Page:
Seekers and Dwellers - A reflection, by Br. Mark O’Connor
Seekers and Dwellers
Someone with great spiritual gifts and passion said to me recently that they can’t wait to evangelise Melbourne!
Today, we desperately need such people with ‘fire in their bellies’, to proclaim the Good News. Such ‘evangelists’ can be seen as “pearl merchants”. They have found something – no... someone! – a 'precious pearl ' i.e. ‘Jesus’ and understandably they want to share and spread this good news to others. And so their urgent message: “Let’s get on with it….” is an important reminder to the lukewarm and cynical.
However, this missionary approach also needs to be balanced by another image. For, after all, do we ever really ‘bring Jesus’ to other people? Jesus is already here! Jesus always gets 'there' well before us! He loves from eternity each and every person enough to die on the Cross for them!
Our service, perhaps, is more often to simply help people discover and celebrate ‘the Christ’ hidden and mysteriously already present in their ordinary lives. Such evangelists then might be imaged as “treasure hunters.” They do not just come to a culture with something to give out. They do have something very precious – the good news (gospel) of God’s incredible love and mercy. But in order to find the divine treasure that is hidden there, they have to dig deep into the 'soil 'of the new culture that they are encountering. And since these evangelists cannot really do the digging alone, they have to enlist the help of the people of that culture and trust them to do most of the digging.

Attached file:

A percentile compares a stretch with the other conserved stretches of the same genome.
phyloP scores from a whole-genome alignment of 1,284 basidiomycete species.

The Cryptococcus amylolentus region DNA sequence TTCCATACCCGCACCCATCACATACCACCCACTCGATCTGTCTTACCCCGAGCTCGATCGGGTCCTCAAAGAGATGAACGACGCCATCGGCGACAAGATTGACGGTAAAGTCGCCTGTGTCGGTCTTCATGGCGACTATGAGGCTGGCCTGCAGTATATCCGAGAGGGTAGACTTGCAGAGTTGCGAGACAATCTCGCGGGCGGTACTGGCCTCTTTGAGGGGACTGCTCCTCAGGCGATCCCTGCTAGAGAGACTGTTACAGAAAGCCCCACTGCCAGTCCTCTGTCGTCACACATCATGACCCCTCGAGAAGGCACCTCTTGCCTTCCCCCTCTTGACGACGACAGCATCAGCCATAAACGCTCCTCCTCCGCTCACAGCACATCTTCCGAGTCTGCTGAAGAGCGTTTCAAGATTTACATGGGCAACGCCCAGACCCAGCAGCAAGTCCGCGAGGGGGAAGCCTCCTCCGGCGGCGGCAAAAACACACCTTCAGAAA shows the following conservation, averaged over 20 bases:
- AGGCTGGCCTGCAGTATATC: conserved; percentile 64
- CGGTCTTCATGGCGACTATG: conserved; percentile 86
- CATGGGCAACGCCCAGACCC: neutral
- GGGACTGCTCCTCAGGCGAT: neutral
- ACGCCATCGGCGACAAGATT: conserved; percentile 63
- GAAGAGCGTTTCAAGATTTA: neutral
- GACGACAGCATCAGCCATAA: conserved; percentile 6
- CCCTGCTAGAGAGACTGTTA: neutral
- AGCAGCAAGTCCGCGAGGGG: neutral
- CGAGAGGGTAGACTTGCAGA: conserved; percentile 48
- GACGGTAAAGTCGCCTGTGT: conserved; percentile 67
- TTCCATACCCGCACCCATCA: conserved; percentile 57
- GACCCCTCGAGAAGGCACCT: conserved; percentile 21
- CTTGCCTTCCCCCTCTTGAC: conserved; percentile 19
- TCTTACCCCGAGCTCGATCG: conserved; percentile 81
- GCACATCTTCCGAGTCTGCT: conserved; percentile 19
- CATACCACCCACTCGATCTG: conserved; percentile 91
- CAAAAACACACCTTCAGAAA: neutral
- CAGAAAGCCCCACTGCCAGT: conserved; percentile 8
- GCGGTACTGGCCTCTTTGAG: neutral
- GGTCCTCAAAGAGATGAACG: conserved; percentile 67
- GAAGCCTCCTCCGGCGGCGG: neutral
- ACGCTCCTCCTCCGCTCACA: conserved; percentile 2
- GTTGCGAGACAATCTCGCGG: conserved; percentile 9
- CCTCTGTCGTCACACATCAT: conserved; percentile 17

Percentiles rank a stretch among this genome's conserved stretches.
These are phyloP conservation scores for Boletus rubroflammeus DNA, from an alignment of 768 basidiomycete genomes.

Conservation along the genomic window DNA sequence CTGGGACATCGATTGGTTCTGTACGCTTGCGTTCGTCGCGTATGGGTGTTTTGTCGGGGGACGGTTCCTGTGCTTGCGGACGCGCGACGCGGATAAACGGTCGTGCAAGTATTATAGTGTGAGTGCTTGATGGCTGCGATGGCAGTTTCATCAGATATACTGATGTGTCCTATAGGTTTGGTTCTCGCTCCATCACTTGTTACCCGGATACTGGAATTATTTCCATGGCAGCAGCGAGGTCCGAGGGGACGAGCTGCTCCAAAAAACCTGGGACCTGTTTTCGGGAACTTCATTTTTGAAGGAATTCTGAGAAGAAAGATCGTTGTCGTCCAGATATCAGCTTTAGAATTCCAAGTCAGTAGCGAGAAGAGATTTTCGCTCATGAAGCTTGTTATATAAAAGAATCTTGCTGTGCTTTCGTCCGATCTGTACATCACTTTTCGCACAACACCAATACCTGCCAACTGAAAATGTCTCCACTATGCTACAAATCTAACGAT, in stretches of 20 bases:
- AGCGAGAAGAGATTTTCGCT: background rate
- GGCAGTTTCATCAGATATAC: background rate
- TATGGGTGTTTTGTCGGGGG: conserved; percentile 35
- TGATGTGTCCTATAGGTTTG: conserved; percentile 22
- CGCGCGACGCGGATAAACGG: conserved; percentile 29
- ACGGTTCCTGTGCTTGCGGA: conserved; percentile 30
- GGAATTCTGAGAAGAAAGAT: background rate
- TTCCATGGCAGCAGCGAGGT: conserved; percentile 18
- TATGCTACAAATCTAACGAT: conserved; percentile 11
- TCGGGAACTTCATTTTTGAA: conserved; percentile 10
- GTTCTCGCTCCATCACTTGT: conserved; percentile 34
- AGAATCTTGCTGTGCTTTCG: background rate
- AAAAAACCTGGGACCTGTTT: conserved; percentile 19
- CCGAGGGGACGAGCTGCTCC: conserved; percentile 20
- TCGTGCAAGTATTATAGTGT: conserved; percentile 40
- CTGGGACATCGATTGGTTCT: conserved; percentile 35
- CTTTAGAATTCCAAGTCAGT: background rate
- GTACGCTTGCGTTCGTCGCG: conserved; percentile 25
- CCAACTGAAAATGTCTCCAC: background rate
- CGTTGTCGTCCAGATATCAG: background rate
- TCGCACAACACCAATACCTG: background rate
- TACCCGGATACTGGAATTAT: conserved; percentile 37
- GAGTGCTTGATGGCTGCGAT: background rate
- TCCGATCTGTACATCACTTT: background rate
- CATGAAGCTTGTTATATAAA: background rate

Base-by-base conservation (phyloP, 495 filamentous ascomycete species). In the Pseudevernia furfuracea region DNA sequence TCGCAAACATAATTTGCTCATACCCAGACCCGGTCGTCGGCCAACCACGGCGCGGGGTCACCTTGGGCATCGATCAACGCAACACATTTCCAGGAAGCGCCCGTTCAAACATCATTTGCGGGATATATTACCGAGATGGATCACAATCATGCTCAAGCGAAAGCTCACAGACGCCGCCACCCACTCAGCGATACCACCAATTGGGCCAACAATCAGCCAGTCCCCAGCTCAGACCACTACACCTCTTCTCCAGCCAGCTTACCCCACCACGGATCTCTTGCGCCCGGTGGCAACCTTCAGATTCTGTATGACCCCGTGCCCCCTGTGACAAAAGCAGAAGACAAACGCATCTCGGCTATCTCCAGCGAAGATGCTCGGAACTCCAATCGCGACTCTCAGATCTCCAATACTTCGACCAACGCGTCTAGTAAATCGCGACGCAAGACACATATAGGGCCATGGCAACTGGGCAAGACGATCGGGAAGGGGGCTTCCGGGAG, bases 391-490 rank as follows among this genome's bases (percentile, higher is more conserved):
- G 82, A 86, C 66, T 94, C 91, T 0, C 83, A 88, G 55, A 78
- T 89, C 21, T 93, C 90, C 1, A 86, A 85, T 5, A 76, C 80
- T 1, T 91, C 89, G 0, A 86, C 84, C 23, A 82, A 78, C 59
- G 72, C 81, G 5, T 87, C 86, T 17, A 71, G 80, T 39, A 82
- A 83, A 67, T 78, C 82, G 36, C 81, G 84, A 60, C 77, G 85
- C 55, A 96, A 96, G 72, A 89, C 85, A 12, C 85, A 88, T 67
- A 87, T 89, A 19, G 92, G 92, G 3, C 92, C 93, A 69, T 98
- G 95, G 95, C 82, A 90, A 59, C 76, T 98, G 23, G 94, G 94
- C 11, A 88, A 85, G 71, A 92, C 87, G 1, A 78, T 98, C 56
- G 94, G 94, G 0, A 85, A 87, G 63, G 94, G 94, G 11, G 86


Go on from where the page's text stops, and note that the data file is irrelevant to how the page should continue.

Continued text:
That is why I find very helpful the core ideas of the eminent Canadian Catholic philosopher Charles Taylor, set out in A Secular Age and elsewhere. He helps us understand the 'soil' (culture) within which our faith might flourish.
Charles Taylor sees that there are among us both `seekers’ and `dwellers’. The seekers – baptised Christians or not – continue to question. The dwellers have found a home in a church and may have a tendency to nest there so thoroughly that they seldom reach out to others and only accept those who believe exactly as they do.
Hence the challenge of Pope Francis. Just the other day (August 5th) at his latest Wednesday General Audience, the Holy Father described the church as a welcoming house of God the Father where there is a place for everyone. “No closed doors! No closed doors!” he repeated, looking up from his text.
Yes, Francis is calling us to go beyond our 'comfort zones' – to become a more welcoming church, an open church, a church able to communicate with spiritual seekers. Hence the tensions in our church with the ‘dwellers’ who look back to a seemingly secure past, but struggle in coming to terms with the present.
The truly orthodox Catholic imagination, however, always avoids the ‘black and white’, binary and narrow-minded approach of the fearful. Any debate in the church where factions decide there are ‘winners and losers’ means something has gone horribly wrong.
We need instead to ask the bigger question with Pope Francis: how can we as Church credibly be both ‘pearl merchants’ and ‘treasure hunters’ and likewise both ‘seekers’ and ‘dwellers’?
As Paul Elie points out there is no place where this is more obvious than in Rome – which, as seat of the church and site of pilgrimage, is held in common by the seekers and the dwellers. That is precisely why we rejoice in being Roman Catholics. We are not members of a gnostic ‘cult’ or some elite 'club' but a community that welcomes everybody.
That’s an infallible truth about Jesus – our Founder, Risen Lord and friend. He loves and welcomes every one! And so should we his family of disciples...
- Mark O'Connor fms
Mark O'Connor is the Director of the Archbishop's Office for Evangelisation ________________________________________